Home » 15inno

Executives, Not Six Sigma, Kill Innovation

December 5, 2013 15inno 3 Comments

I just went through a couple of good reads on the conflicts between six sigma and the innovation efforts at 3M, which is widely respected as one of the most innovative companies in the world.

In one article, Six Sigma “Killed” Innovation at 3M, we got some good insights from Geoff Nicholsen, who is one of the guys who helped build the innovation culture at 3M.

Some of his remarks:

“The Six Sigma process killed innovation at 3M,” said Nicholson. “Initially what would happen in 3M with Six Sigma people, they would say they need a five-year business plan for [a new idea]. Come on, we don’t know yet because we don’t know how it works, we don’t know how many customers [will take it up], we haven’t taken it out to the customer yet.”

However, the 3M ambassador pointed out he had nothing against the Six Sigma, but felt it was not ideal for the creative process. ”I met the guy who in fact put Six Sigma together and I said to him, ‘What about innovation? Because at 3M right now we are having problems–we’re being asked about Six Sigma and trying to utilize it in the creative stage’. He said it was never designed for that, it was designed for manufacturing when starting to scale up a product,” said Nicholson.”

As I did some more research on six sigma, innovation and 3M, I found this interesting response to the above article; Did Six Sigma Really Kill Innovation at 3M?

Here, Jeff Gotro shares some good observations including this one:

“But guess what?  Sensational headlines grab readers attention, but what really “killed” innovation (even that’s debatable, 3M seems to be doing pretty well these days) was the inappropriate application of Six Sigma by management.

Six Sigma is a process and toolset that when applied properly can result in significant improvements and cost savings. The key here is that Six Sigma is not a one-size-fits-all approach and from the 3M press, it appears that it was not deployed properly in the R&D setting.”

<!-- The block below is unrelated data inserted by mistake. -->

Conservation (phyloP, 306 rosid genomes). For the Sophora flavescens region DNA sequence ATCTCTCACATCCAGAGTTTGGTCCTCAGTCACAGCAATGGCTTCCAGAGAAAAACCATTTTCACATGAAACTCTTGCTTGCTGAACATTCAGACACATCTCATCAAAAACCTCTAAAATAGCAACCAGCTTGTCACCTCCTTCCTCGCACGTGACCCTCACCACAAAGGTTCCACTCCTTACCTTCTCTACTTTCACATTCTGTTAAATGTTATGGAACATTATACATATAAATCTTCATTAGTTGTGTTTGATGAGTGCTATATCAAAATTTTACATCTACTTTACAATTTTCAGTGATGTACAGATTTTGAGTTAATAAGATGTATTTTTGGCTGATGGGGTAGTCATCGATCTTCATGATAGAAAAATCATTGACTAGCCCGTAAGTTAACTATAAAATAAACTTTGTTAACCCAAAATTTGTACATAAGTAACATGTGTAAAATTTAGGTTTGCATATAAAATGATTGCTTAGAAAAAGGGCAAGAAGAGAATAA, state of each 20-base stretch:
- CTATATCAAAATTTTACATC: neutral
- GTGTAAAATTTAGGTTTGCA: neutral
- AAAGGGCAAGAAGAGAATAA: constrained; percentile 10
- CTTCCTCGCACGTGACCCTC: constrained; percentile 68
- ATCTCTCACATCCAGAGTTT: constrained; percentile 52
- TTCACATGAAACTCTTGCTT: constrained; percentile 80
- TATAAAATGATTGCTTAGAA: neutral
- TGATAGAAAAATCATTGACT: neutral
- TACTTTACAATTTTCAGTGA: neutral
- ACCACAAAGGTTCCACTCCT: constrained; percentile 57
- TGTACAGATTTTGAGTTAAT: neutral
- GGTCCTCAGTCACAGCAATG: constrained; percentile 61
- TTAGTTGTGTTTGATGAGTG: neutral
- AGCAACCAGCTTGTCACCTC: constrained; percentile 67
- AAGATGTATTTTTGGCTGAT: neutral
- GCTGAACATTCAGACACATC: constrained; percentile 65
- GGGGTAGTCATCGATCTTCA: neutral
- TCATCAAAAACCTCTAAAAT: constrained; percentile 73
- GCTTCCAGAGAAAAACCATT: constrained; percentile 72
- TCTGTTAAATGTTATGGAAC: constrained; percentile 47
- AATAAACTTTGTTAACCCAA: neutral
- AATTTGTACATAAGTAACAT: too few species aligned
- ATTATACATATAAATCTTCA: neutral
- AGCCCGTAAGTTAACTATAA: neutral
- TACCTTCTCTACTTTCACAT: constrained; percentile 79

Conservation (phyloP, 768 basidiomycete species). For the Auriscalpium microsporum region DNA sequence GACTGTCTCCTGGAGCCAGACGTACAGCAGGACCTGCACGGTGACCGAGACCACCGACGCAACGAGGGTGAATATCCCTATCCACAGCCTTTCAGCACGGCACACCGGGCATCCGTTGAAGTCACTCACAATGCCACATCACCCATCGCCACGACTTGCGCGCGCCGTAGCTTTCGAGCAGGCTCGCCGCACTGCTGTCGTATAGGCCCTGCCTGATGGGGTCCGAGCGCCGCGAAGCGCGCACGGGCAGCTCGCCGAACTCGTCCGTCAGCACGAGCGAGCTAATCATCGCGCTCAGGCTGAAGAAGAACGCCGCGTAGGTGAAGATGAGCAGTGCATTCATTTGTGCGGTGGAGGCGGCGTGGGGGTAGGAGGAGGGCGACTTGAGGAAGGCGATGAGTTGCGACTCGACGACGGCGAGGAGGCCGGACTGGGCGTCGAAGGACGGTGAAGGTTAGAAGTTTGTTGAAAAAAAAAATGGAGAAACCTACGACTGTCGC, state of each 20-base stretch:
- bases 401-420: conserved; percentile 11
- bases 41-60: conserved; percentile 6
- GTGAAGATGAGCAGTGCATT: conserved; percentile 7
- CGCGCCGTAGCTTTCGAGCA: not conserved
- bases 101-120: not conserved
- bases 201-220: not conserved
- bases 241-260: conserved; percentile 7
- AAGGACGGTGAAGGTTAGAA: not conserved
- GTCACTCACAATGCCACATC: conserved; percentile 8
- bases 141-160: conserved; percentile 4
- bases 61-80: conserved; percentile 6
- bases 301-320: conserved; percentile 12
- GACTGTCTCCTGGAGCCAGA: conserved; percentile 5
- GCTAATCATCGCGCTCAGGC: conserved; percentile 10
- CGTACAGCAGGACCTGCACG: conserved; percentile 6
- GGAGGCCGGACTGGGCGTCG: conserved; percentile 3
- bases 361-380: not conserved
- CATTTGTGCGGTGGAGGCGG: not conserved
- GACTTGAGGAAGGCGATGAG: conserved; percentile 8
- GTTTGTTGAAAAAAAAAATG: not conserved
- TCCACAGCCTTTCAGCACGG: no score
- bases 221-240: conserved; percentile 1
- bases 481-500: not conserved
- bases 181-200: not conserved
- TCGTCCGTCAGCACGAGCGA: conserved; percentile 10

Both articles have some good points worth re-visiting once in a while. Make sure your company – and your executives – do this.

Share |

Currently there are "3 comments" on this Article:

  1. Gardner G. Courson says:

    My first exposure to Six Sigma was as an outside trial counsel working for a Fortune 100 company focused on technology and science. I resisted the invitation to apply any Six Sigma process to my cases, because I was suspicious it was simply a technique to lower legal fees.

    When I became a general counsel of a large corporate division, there was constant pressure on internal and external costs for the law department. The low hanging fruit was the traditional staffing and lack of technology solutions for that law department. With the help of a process-focused Six Sigma Black Belt, we introduced studies and programs that reaped financial rewards very quickly. Very few business organizations cannot improve the process by which they operate. Six Sigma for lawyers may seem counterintuitive, but if you can reduce, realign or speed up the business process used by lawyers, you will see an immediate ROI.

  2. Robert Hawkey says:

    A couple of additional points on Lean Six Sigma. A) Often it is the level of rigor applied, which creates the negative stigma around using LSS. Not everything needs to be 6 sigma; in fact, most processes shouldn't be, as there is a point of diminishing returns. Most processes should be between a 3 and 4 sigma, while only the most critical to customer satisfaction should be 6 – e.g., the difference between an airline getting luggage to the right place versus safely landing the plane. B) Most LSS focuses on DMAIC process to reduce costs and improve functions; there is a second methodology, DMADV, that is specific to innovation in that it begins with customer and business insights and working them through a series of exercises (e.g., critical to quality) to build a successful new product/process.

    This is all about applying the right tools and the right levee of vigor to the right situation.

  3. […] Does the Smartest Guy in the Room Kill Innovation? • Executives, Not Six Sigma, Kill Innovation • No CEO Engagement, No […]